Canadian Biomass Magazine

Canada’s biogas industry celebrates successes at Value of Biogas East

April 27, 2023
By Maria Church

The Eastern Canada show saw a record attendance of more than 400 biogas industry members.

Jennifer Green, executive director of the Canadian Biogas Association, welcomes attendees to the Value of Biogas East in Toronto this week. Photo: Annex Business Media.

With encouraging policy incentivizing clean fuels, biogas and renewable natural gas (RNG) projects are taking off in North America and the industry is celebrating each one as a win for them all.

Many speakers at this week’s Value of Biogas East – put on by the Canadian Biogas Association (CBA) in Toronto – reiterated throughout the three-day event that momentum is as strong as it’s ever been to produce clean fuels.

In her opening remarks to the record 400-plus attendees, CBA executive director Jennifer Green said the industry is seeing things happening, “too fast, and not fast enough.” She echoed the sentiment a few times during sessions, elaborating that the pace of change in the industry is ramping up, with increasingly complex technologies and processes, but much more can and should be done to rapidly decarbonize Canada’s fuels sector.

Effective policy and regulations are integral components to the speed of the industry’s growth. Opening keynote speaker Jennifer Winter with the University of Calgary’s School of Public Policy outlined Canada’s policy trends as they affect methane. She noted both federal and provincial methane regulations are complicated and have very little uptake when it comes to the capture and use in agriculture and waste industries. “This is really unfortunate because methane is one of those short-term easy wins for Canada,” she said.


Jennifer Winter with the University of Calgary’s School of Public Policy. Photo: Annex Business Media.

Winter noted emissions mitigation is a very active and complex policy space, and cautioned against advocating for new policy. Rather, she suggested regulatory and policy design could be improved to encourage methane capture and use.

During a discussion on financing, panelists agreed initial risk capital for biogas and RNG projects is difficult to come by. Alex Dunlop, an alternative fuels specialist with risk advisor and insurance broker Marsh Canada, said there is a shift in the industry from an agricultural mindset to an industrial mindset, but noted that industrial projects are less familiar to banks, “even if the technology is sound.”

Jonathan Cocker with Canadian law firm BLG said every successful biogas and RNG project is good news for the entire industry. “We’re peers, we’re not competitors yet. Maybe someday,” he said. “We want to see everyone succeed… projects are good for all of us.”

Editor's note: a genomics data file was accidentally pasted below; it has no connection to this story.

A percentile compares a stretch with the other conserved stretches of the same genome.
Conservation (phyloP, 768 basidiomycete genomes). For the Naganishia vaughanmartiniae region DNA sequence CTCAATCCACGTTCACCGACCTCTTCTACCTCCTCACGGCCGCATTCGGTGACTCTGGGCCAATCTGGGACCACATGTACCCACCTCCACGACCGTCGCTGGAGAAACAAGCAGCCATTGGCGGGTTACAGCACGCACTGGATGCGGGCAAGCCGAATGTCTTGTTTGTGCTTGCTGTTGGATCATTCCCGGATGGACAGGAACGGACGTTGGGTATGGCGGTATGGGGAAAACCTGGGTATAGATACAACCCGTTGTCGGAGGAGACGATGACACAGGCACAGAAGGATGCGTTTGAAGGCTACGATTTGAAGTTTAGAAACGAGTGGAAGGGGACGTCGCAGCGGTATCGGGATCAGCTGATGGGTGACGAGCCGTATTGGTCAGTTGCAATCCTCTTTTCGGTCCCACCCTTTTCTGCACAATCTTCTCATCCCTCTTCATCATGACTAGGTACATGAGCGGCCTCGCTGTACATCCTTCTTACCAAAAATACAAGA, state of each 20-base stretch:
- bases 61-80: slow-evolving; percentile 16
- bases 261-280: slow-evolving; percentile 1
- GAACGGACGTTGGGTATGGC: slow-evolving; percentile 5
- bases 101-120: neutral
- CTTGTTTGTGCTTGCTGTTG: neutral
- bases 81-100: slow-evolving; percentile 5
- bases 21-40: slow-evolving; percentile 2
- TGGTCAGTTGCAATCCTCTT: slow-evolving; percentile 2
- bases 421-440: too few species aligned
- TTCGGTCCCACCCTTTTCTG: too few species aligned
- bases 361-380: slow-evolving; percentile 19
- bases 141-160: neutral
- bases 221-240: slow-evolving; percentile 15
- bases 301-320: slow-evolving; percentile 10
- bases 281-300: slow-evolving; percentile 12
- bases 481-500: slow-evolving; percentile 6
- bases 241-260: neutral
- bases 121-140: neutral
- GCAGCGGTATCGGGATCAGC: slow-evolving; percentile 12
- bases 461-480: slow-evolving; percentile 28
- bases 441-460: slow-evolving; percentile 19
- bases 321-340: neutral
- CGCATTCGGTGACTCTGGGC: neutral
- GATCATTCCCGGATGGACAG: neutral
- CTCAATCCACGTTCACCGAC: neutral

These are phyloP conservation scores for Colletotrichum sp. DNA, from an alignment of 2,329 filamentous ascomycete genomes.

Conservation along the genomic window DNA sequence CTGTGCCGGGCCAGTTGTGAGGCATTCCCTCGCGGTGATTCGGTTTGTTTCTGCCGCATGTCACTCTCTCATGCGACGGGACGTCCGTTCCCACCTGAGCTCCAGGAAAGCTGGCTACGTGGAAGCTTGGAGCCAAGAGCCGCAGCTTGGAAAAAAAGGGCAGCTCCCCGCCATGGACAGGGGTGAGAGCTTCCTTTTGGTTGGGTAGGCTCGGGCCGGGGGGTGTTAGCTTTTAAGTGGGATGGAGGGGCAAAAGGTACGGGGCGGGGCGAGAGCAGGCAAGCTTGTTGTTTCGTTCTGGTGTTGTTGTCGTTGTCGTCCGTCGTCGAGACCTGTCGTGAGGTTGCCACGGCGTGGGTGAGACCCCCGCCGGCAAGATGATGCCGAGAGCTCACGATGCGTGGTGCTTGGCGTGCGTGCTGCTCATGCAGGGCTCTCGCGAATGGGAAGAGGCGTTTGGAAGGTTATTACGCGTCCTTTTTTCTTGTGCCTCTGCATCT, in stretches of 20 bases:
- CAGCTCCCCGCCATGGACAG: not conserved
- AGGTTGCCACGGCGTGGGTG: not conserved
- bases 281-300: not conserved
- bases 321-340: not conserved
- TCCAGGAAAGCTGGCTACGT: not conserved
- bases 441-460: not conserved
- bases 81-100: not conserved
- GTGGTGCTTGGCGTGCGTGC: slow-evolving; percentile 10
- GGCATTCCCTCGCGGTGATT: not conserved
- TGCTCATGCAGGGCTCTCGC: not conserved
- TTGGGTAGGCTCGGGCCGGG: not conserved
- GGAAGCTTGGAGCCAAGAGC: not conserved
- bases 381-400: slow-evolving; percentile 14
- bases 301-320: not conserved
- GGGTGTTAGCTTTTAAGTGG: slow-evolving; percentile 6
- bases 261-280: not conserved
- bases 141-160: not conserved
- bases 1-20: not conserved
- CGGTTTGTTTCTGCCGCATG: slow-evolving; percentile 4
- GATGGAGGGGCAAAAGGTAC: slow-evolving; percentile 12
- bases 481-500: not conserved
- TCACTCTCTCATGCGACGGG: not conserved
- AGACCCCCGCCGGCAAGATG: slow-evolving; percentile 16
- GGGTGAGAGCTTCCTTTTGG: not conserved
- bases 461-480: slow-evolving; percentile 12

Speaking on a panel discussing the merging of the waste and energy industries through RNG, ComTech Energy’s James Ro noted that the biogas industry is complimentary to the hydrogen industry as well. “Everything we’re doing in the CNG [compressed natural gas] and RNG space is benefiting the hydrogen economy,” he said.

Based in Milton, Ont., ComTech Energy develops alternative fuelling infrastructure focused on CNG, RNG and hydrogen. Ro said his view on what’s holding back the RNG industry is lack of long-term demand that can only be created through government incentives. “I’ve never met a fleet that wants to go green and pay way more,” he said. But with consistent, policy-supported demand, all other obstacles to the industry – financing, supply chain, etc. – will fall into place. “That’s just capitalism,” Ro said.

Remarking on the U.S. Inflation Reduction Act (IRA), which is packed with tax incentives to grow the domestic biofuels industry, Ro suggested Canadian RNG projects will continue to develop, but that U.S. incentives will likely see Canadian RNG suppliers exporting to the U.S. for a better price.

Also on the waste and energy panel, Scott Dodd, director of business development for Enbridge Gas, said the biogas industry should find its niche to make the best use of the current incentives in place for the long-term. “Do we wish we had [the IRA], yes. But we have to work with what we’ve got,” he said.

Enbridge has said it’s looking to procure five petajoules a year of RNG, which would amount to about one per cent of its natural gas supply. They hope to grow that to four per cent in the coming years by sourcing RNG from across North America. Enbridge has introduced a voluntary RNG program “OptUp” that allows customers to add $2 to their monthly bill that goes towards the purchase of RNG.

Crowd at the Value of Biogas East in Toronto this week. Photo: Annex Business Media.

Biogas industry awards

The CBA announced its biogas industry awards during the conference, naming Walker RNG in Aylmer, Ont., as the project of the year. Developed by DLS Biogas, the project is wrapping construction soon and plans to produce 120,000 gigajoules of RNG a year.

Ricardo Hamdan, national sales manager, Canada, for Swiss cleantech company Hitachi Zosen Inova, was named this year’s biogas champion. In his acceptance remarks, Hamdan brought home the sense of unity within the Canadian industry, calling on attendees to reflect on their collective role trailblazing to advance biogas projects. “I started this journey 17 years ago. I came to Canada when there wasn’t a lot of movement,” he said. “The constant throughout the years has been trailblazing. Everyone in this room is a part of that… We should be proud of that,” he said.

“We are at a point now where industrial policy is being redrawn… decarbonization is here,” Hamdan said, adding that the next phase for the industry is to pull together to continue to grow.

“If not for all your voices, we wouldn’t be loud enough,” he said.

This article is part of Biofuels Week 2023. To read more articles on biofuels, click here.

Print this page


Stories continue below